Chantel Epiphany
The Chantels Enter My Heart
(note alternate spelling)
When I first moved to New York City I expected there to be some pretty good music on the radio, or at least better than what I was used to in backwater KC. Such was not the case. There was only one station that I could find that was playing halfway decent music: WNEW, the "progressive" rock station. And I do mean "halfway"... that's as close as it got to "decent" most of the time. They were purveyors of what I call "The Music That Made Punk Rock Necessary." To sum up: the airwaves were utterly disappointing. Until, that is, I discovered
WCBS. Up to that time I had never heard an all-oldies station, so I was overjoyed to hear songs from what seemed like my distant childhood. Let's see, that was 1975, and the songs I'm referring to were middle and late sixties stuff, so according to today's standard (by which no song ever seems to die, and oldies are everywhere... all you have to do is turn on the TV and wait for a commercial to hear one) they were still fresh.

Anyway, the concept was novel to me, so WCBS became my favorite station. There was one sore spot, though: Sunday evenings were given over to "The Doo-Wop Shop." It had only been a year before this that I even began to concede that Elvis was cool (it took John Cale's version of Heartbreak Hotel to open my eyes) and that there was any pre-Beatles rock that was worth my while... so doo-wop... that was beyond the pale. Nevertheless, the vapidity of WNEW and the lack of any other radio station to turn to forced me to endure "The Doo-Wop Shop" until, lo and behold, the Stockholm Syndrome set in and I started to like it.

Now, we jump ahead to the winter of 1976-77. I was walking by the Elgin Theatre and saw that The Coasters were going to be playing there as part of some kind of low-budget oldies extravaganza. I considerably depleted the meager contents of my pocket for a ticket in order to hear "Poison Ivy" live.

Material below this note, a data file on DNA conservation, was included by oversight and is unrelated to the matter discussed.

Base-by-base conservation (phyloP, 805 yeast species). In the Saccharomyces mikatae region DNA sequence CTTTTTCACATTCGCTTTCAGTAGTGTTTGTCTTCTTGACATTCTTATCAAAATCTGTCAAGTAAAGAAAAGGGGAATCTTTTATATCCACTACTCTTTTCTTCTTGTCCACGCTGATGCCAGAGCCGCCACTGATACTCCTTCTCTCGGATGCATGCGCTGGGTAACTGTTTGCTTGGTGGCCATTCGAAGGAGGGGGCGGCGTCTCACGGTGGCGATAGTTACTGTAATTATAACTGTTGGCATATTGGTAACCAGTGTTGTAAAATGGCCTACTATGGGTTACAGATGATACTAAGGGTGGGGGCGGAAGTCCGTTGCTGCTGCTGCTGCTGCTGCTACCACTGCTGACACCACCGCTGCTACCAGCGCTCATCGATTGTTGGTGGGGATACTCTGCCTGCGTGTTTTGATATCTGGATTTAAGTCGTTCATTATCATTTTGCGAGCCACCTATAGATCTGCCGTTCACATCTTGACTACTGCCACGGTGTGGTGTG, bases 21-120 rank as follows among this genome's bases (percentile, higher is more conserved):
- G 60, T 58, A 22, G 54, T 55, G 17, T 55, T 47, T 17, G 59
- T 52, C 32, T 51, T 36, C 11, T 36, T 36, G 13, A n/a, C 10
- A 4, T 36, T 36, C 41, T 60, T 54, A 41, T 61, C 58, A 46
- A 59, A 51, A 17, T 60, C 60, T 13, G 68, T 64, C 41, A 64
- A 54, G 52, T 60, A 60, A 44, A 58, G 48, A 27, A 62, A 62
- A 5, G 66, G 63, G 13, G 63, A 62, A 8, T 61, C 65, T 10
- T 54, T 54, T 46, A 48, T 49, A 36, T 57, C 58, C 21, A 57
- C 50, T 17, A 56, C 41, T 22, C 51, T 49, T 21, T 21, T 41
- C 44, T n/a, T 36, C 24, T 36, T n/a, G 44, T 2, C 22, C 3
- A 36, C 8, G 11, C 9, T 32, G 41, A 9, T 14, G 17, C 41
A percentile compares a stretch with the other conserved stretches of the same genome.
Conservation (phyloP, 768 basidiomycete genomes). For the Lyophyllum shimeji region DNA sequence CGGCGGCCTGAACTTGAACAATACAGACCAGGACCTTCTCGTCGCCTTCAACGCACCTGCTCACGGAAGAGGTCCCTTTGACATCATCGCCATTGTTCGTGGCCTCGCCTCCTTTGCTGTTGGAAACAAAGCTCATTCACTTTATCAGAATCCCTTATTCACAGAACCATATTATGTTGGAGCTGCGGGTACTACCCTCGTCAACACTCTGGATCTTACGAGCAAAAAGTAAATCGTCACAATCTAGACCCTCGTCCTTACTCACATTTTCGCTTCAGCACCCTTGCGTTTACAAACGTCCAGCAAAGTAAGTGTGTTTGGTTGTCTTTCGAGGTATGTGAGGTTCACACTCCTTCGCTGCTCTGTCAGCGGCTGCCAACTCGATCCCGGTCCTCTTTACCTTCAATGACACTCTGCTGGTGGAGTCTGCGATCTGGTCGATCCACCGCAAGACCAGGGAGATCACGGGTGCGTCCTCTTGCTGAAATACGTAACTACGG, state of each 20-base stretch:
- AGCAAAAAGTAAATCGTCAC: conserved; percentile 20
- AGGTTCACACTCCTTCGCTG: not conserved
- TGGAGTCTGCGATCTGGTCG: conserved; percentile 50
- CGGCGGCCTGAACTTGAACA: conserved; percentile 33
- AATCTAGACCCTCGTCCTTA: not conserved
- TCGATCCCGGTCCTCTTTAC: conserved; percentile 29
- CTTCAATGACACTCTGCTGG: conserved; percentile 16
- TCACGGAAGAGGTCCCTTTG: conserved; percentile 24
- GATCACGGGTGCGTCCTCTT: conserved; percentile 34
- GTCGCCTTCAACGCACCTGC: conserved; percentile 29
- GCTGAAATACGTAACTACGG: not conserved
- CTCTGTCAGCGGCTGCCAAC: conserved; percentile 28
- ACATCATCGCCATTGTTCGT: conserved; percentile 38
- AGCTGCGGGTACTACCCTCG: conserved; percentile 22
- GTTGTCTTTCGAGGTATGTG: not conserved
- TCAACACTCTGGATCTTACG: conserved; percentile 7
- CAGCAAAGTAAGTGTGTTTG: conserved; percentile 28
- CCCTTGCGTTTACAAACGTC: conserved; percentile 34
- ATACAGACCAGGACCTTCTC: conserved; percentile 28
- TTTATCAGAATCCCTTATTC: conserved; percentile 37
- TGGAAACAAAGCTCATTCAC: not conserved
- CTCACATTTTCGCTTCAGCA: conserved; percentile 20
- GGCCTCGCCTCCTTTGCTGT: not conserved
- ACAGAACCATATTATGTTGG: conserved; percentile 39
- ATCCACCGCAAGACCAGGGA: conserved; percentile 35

When the evening of the show came, it was one of the coldest, windiest nights NYC had had in a long time. I was living at E. 3rd St.

and Avenue B (which then boasted one of New York's most thriving heroin markets... there were times when it looked like the floor of a commodities exchange, with a dozen of dealers calling out their stock, and a hundred or so purchasers signalling interest... I'm not exaggerating... I think). It was quite a long walk to the Elgin, but I didn't have enough money for the subway, much less a cab, and I wasn't going to squander the ticket. By the time I got there, I was convulsing from the cold inside my unlined leather jacket. So when they told me that The Coasters were a no-show, and I could have my money back... or I could settle for The Chantels in the warm confines of the theater, I didn't have to think too long.

I didn't really have a firm grasp on who The Chantels were exactly, but there were going to be a bunch of old Rock 'n' Roll movies and

shorts too, so I knew it would be awhile before I would have to venture back out into the night. I settled in, along with about a dozen other refugees from the weather (or folks who knew something I didn't).

And they were sublime. It was one of the best shows I ever saw. The music was so beautiful. In fact, though my back still stiffens when I think about the walk over to the Elgin, I don't even remember walking home that night.


(as if by magic)

the magic of modern technology

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